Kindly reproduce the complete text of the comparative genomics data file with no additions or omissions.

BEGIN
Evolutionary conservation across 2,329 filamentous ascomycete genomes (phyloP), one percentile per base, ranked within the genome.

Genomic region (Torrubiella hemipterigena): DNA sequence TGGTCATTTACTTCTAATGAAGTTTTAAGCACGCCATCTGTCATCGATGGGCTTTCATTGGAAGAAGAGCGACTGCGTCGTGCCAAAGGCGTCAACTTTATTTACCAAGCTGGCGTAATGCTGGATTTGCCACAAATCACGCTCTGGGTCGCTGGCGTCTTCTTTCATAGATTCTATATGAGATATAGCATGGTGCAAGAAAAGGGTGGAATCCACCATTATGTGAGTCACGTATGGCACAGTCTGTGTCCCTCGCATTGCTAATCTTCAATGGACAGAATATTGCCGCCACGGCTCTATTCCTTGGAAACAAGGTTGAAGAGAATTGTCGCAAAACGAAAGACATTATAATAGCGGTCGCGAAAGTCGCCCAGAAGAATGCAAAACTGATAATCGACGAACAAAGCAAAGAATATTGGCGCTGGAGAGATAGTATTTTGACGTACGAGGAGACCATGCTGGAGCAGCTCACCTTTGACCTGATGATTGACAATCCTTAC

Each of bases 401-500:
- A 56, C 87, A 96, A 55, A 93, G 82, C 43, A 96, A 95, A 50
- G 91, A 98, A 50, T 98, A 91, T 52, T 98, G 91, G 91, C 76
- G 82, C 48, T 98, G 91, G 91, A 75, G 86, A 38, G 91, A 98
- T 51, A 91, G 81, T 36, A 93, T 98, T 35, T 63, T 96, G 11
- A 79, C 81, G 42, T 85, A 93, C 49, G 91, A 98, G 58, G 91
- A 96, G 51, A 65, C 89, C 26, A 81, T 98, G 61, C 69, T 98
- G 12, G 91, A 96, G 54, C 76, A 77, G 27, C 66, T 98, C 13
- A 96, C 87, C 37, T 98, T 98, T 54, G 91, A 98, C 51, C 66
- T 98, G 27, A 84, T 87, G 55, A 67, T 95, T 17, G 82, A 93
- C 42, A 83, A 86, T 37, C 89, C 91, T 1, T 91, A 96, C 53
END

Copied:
Evolutionary conservation across 2,329 filamentous ascomycete genomes (phyloP), one percentile per base, ranked within the genome.

Genomic region (Torrubiella hemipterigena): DNA sequence TGGTCATTTACTTCTAATGAAGTTTTAAGCACGCCATCTGTCATCGATGGGCTTTCATTGGAAGAAGAGCGACTGCGTCGTGCCAAAGGCGTCAACTTTATTTACCAAGCTGGCGTAATGCTGGATTTGCCACAAATCACGCTCTGGGTCGCTGGCGTCTTCTTTCATAGATTCTATATGAGATATAGCATGGTGCAAGAAAAGGGTGGAATCCACCATTATGTGAGTCACGTATGGCACAGTCTGTGTCCCTCGCATTGCTAATCTTCAATGGACAGAATATTGCCGCCACGGCTCTATTCCTTGGAAACAAGGTTGAAGAGAATTGTCGCAAAACGAAAGACATTATAATAGCGGTCGCGAAAGTCGCCCAGAAGAATGCAAAACTGATAATCGACGAACAAAGCAAAGAATATTGGCGCTGGAGAGATAGTATTTTGACGTACGAGGAGACCATGCTGGAGCAGCTCACCTTTGACCTGATGATTGACAATCCTTAC

Each of bases 401-500:
- A 56, C 87, A 96, A 55, A 93, G 82, C 43, A 96, A 95, A 50
- G 91, A 98, A 50, T 98, A 91, T 52, T 98, G 91, G 91, C 76
- G 82, C 48, T 98, G 91, G 91, A 75, G 86, A 38, G 91, A 98
- T 51, A 91, G 81, T 36, A 93, T 98, T 35, T 63, T 96, G 11
- A 79, C 81, G 42, T 85, A 93, C 49, G 91, A 98, G 58, G 91
- A 96, G 51, A 65, C 89, C 26, A 81, T 98, G 61, C 69, T 98
- G 12, G 91, A 96, G 54, C 76, A 77, G 27, C 66, T 98, C 13
- A 96, C 87, C 37, T 98, T 98, T 54, G 91, A 98, C 51, C 66
- T 98, G 27, A 84, T 87, G 55, A 67, T 95, T 17, G 82, A 93
- C 42, A 83, A 86, T 37, C 89, C 91, T 1, T 91, A 96, C 53